Stakeholder engagement is critical to success as a business analyst. Yet, often BAs will face challenges getting stakeholders engaged on their projects. They don’t show up to meetings or don’t provide the input you need to successfully navigate the requirements process.
In the spirit of celebrating our 10 year anniversary, today I’m sharing 10 tips for engaging your stakeholders.
For those who like to read instead of watch, here’s the full text of the video:
My name is Laura Brandenburg from Bridging the Gap. Do you ever have stakeholders not show up to your meetings, or they show up and they’re distracted on their phone or their laptop, and they’re physically there, but presently somewhere else mentally and emotionally? Or you ask questions and you don’t get the answers that you need.
All of these problems will slow down your requirements process. They will make you less effective as a business analyst, and they will make it more challenging for you to discover the true problem to be solved and get the information you need from stakeholders to make sure that you’re solving that problem in the right way.
Today, I have 10 tips to share with you to engage your stakeholders more effectively and to help you work through all of these challenges.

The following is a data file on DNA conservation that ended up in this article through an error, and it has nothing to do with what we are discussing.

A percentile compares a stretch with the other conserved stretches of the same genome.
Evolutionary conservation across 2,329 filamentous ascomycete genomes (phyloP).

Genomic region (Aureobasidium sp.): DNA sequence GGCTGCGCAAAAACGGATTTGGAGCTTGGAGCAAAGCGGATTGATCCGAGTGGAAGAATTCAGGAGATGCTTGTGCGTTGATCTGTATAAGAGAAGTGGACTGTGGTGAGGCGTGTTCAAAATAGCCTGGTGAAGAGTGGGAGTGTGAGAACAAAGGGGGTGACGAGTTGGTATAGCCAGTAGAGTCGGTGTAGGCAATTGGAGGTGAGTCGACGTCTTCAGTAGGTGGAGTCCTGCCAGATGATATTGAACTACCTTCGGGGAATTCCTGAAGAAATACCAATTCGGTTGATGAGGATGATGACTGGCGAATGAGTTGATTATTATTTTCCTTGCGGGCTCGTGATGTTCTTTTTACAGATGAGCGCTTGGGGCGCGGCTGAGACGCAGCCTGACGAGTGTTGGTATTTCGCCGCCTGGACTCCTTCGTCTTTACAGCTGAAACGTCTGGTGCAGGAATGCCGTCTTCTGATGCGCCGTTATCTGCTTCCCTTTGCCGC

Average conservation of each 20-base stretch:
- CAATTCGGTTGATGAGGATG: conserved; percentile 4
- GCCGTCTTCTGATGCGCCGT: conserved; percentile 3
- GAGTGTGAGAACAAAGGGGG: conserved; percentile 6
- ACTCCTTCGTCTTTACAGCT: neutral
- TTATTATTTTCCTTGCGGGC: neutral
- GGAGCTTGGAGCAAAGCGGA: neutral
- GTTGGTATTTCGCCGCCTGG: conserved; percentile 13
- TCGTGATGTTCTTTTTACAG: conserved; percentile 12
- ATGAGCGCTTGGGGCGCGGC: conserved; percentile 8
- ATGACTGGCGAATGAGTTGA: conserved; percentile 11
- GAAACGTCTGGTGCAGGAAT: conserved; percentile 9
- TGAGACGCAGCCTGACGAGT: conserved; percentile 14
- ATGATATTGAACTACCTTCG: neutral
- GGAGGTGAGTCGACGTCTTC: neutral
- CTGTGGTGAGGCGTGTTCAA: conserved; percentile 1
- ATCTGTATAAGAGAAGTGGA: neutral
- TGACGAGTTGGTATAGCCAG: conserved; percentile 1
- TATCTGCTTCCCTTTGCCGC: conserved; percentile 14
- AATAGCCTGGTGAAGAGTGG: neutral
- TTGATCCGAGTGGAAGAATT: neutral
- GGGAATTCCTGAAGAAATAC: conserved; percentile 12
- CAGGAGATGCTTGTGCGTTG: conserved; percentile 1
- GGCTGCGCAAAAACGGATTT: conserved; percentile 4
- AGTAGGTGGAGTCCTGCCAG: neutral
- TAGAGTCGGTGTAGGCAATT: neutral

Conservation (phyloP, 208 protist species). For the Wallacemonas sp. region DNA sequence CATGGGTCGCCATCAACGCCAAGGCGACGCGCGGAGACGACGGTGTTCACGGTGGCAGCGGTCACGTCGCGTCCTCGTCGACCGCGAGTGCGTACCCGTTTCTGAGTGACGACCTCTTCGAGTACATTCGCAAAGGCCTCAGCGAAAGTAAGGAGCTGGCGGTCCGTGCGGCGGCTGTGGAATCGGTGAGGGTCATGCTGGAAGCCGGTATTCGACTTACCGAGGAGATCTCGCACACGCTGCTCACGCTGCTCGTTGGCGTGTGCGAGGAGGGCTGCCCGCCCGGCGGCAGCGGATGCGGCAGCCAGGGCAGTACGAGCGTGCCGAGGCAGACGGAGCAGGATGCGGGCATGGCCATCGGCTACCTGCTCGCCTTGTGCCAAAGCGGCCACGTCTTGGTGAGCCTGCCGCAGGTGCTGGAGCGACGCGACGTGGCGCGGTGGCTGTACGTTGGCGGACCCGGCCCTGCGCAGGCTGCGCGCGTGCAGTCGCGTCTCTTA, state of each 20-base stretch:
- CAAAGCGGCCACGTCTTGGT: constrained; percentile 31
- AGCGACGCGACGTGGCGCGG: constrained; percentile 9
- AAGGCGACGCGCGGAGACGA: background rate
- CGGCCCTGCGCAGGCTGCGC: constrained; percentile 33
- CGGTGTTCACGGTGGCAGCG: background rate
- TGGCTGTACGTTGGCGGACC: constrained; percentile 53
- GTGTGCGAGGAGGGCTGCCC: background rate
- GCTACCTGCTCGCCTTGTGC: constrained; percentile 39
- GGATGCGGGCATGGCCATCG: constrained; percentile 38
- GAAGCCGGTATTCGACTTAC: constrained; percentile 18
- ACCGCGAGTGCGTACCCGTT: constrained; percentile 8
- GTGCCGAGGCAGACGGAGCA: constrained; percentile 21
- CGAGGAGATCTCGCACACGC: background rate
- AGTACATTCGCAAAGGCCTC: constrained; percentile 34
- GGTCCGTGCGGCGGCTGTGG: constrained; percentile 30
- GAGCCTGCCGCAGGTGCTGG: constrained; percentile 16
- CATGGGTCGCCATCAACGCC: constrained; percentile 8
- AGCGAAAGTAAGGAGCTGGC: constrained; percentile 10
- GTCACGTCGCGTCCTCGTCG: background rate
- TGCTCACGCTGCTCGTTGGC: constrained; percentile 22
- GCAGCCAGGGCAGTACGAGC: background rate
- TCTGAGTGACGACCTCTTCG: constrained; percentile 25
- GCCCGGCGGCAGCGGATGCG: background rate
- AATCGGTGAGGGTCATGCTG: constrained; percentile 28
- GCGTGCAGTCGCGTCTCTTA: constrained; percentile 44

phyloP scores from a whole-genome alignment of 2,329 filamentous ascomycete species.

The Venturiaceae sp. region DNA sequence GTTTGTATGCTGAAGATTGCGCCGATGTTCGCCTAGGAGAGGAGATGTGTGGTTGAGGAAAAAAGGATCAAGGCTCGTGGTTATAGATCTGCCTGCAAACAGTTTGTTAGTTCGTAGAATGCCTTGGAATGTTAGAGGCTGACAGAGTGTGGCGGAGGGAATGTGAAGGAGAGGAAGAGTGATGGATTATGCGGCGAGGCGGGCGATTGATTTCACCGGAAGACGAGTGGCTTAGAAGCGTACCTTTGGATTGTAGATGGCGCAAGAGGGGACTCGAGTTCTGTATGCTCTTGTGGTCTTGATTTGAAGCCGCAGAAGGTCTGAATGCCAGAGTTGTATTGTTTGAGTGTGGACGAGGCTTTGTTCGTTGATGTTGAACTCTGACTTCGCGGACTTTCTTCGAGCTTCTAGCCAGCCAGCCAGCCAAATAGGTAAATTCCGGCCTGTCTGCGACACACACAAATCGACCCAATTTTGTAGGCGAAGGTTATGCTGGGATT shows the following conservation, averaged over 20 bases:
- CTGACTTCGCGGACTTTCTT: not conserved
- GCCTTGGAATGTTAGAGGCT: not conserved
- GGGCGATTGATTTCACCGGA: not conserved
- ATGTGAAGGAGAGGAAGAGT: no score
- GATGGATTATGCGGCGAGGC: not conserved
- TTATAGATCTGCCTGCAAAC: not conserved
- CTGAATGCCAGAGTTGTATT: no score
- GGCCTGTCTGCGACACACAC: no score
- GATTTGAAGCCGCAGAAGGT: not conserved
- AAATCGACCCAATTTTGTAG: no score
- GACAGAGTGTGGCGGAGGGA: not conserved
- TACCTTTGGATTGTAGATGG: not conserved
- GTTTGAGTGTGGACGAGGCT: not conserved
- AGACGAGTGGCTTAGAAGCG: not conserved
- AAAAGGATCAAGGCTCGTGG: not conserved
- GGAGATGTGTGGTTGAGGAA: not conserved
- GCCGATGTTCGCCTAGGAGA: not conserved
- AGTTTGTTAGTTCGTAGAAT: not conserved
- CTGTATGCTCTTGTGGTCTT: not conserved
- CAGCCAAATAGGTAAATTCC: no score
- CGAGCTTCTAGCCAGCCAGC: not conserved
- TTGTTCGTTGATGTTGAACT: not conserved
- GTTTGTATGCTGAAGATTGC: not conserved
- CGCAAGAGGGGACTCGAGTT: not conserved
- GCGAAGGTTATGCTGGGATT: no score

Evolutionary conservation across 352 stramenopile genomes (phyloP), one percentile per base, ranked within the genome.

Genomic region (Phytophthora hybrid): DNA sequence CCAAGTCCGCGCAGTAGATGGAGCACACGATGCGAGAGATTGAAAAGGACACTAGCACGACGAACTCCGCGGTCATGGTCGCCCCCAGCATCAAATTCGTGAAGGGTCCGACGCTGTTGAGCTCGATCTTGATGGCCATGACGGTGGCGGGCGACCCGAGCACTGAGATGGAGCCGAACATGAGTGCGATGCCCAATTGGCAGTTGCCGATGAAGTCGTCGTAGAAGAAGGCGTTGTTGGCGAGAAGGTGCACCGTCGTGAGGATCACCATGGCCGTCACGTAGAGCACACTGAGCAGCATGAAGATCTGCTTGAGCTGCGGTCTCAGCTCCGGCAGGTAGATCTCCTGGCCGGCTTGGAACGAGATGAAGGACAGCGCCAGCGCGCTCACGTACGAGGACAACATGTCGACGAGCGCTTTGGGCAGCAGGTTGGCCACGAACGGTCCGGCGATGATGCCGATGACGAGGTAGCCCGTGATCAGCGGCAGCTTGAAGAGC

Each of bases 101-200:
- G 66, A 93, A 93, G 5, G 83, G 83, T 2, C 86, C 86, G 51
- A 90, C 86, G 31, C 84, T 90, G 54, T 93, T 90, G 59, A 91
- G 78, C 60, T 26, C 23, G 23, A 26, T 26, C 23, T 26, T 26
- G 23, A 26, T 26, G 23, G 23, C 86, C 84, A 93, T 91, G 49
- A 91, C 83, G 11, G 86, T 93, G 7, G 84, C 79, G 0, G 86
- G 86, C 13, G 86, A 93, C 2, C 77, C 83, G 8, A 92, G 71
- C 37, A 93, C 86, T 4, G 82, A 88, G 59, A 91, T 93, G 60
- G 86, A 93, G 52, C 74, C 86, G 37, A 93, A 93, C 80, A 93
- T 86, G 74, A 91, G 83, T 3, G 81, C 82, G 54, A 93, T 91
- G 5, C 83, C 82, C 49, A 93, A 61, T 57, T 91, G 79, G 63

Let’s talk about how to actively engage your stakeholders often through meetings, sometimes through email and other mediums, but most often, we’re engaging our stakeholders through some form of either in-person or virtual meeting. We’re going to talk about that today.
#1 – Start Your Meetings on Time
The number one tip I have for you is to start your meetings on time no matter what. Be the person in your organization that isn’t the one that starts meetings five minutes late, or 10 minutes late. Your meetings start on time, and if they’re late, they missed something juicy and interesting.
You are encouraging a culture of showing up on time, of starting right away, and making the most of everyone’s time. It’s difficult at first, but as you cultivate this habit, people will show up on time and they will be more engaged.
#2 – Make Sure Your Meetings Are Working Meetings
Second, in order to do that, you need to make sure your meetings are truly working meetings and that you’re really getting something done, and people want to be there because when they’re there, they are part of the decision, they’re part of the input, and if they’re not there, it’s like they’re missing out on the good important work that is happening to move their project forward.
Make sure your meetings are productive, they’re adding value, they’re moving projects forward, and that work is tied to an end result that’s important to your stakeholders.
#3 – Ask Powerful Questions
Third, ask questions. Ask powerful questions. Learn how to ask why 20 different ways. Learn how to use analysis models to discover gaps so that you can find the questions that no one else is asking. Those gap filling questions, you’ve got to ask them, you’ve got to hold the space for people to answer them.
#4 – Use Statements to Root Out Assumptions
Fourth, sometimes you will ask a question and people will be like, “I don’t know.” They either get brain freeze or they literally don’t know the answer, or they get stuck answering the question. Sometimes you do need to make a statement. Sometimes a bold statement to get them thinking. “Oh, wait, that can be an answer to the question. That can be an answer.” You get them thinking.